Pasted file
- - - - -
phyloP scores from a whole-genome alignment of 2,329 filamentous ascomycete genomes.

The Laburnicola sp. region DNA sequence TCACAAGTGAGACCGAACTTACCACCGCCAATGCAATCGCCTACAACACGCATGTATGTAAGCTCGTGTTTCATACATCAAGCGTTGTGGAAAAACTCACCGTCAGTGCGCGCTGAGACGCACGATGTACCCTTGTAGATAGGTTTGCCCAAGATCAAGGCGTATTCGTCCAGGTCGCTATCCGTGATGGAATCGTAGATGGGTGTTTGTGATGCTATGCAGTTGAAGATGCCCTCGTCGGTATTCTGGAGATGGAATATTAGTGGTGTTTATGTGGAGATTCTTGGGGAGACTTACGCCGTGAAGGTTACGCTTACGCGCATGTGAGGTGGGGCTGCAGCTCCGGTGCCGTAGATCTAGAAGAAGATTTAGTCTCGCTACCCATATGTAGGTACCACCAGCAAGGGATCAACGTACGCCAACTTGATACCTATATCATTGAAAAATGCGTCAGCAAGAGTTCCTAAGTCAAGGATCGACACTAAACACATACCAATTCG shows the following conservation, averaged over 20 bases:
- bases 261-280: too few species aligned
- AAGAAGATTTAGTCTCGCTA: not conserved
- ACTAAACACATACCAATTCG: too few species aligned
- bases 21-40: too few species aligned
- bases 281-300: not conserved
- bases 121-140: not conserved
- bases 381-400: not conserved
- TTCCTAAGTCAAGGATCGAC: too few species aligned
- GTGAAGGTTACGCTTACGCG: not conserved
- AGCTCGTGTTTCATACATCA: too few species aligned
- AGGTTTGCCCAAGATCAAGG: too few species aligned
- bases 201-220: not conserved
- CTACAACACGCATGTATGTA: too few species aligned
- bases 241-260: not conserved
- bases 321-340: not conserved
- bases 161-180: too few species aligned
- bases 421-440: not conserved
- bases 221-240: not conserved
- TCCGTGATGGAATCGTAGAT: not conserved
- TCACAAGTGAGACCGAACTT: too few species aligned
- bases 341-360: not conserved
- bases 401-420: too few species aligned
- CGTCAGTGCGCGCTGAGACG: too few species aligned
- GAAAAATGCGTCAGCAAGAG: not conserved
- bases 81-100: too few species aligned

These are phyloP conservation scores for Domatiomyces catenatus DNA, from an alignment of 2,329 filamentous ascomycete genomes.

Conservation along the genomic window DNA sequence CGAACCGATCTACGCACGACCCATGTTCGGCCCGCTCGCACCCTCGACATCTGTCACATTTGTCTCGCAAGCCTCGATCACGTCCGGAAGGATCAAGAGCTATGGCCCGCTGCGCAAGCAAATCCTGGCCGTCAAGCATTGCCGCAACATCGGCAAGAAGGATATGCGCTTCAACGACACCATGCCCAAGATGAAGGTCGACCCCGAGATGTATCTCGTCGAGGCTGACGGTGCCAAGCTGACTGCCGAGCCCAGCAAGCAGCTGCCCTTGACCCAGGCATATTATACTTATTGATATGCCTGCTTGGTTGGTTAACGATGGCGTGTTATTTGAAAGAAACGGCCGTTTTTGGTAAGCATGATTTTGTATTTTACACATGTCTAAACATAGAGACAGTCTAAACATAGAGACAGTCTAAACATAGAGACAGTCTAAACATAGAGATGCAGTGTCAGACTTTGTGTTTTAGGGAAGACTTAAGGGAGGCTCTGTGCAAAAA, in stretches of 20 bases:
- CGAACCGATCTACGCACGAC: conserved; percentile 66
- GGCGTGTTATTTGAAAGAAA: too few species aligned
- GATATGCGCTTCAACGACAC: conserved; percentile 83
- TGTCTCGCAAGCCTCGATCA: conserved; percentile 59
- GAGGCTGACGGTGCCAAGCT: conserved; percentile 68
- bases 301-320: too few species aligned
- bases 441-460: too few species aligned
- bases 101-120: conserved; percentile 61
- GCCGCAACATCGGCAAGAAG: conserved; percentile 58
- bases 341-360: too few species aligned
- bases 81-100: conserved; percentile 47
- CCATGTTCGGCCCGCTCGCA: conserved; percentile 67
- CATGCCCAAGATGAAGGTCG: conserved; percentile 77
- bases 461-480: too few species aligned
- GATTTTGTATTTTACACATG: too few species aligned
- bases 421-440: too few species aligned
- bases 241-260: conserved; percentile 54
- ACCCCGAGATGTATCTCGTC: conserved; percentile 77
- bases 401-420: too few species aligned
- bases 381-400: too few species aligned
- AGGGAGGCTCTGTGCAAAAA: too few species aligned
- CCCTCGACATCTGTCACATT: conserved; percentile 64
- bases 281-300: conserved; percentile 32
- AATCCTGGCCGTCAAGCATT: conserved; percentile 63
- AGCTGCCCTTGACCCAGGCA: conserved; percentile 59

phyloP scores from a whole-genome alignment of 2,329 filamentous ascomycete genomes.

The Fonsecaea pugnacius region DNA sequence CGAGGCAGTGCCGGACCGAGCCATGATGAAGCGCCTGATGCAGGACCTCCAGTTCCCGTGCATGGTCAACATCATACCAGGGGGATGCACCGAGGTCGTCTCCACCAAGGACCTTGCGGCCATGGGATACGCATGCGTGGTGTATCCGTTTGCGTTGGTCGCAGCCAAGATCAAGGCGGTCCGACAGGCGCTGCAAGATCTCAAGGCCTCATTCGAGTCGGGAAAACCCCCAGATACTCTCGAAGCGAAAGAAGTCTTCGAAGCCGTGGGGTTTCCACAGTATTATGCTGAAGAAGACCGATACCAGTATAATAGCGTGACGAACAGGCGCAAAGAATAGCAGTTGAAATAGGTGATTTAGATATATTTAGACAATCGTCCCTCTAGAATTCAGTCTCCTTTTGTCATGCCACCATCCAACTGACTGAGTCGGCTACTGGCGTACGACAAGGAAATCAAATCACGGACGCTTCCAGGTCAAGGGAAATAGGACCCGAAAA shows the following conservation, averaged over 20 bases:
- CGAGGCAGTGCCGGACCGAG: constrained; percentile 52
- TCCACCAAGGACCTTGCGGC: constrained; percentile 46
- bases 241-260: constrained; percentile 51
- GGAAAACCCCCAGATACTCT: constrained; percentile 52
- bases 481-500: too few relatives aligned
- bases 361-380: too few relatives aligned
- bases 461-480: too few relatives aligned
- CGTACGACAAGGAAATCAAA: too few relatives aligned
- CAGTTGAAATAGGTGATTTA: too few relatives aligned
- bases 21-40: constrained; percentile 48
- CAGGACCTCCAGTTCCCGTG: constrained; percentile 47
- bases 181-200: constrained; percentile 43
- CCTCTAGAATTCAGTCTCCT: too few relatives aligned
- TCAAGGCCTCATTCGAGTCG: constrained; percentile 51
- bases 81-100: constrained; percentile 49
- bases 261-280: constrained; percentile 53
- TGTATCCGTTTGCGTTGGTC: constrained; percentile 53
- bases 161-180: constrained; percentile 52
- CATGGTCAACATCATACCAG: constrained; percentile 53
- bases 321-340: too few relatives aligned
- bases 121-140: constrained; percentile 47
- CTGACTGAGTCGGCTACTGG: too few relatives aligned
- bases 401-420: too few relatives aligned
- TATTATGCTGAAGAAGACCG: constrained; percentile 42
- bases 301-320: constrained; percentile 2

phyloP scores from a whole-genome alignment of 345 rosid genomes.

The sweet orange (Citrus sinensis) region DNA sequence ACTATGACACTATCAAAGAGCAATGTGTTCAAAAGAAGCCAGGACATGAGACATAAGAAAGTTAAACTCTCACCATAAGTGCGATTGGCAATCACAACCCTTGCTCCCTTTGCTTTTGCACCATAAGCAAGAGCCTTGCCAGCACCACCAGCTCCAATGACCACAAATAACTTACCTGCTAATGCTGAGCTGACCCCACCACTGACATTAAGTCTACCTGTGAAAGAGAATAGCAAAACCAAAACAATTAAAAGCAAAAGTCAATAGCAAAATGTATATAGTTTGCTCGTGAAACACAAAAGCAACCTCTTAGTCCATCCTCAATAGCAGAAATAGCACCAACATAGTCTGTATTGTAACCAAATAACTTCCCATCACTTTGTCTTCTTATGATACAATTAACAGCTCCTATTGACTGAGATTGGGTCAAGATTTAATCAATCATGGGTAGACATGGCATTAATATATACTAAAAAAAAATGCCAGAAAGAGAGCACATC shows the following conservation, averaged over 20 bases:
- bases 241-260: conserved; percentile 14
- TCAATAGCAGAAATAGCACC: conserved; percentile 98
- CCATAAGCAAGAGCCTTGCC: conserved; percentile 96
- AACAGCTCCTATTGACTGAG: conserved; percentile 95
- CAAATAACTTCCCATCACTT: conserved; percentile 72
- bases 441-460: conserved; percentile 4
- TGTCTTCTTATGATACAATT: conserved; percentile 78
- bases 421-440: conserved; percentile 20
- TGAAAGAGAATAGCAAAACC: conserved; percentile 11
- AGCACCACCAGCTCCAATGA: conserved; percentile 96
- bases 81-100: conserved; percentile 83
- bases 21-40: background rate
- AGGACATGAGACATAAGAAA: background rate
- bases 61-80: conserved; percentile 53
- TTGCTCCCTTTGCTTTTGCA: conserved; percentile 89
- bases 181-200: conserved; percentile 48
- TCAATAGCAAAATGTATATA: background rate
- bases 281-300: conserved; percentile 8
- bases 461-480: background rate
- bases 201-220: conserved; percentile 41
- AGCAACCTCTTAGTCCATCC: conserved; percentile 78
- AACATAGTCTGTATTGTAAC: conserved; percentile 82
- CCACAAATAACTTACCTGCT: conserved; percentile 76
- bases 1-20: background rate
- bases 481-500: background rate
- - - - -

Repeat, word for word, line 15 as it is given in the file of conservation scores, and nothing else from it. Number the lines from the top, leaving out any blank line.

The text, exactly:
- CTACAACACGCATGTATGTA: too few species aligned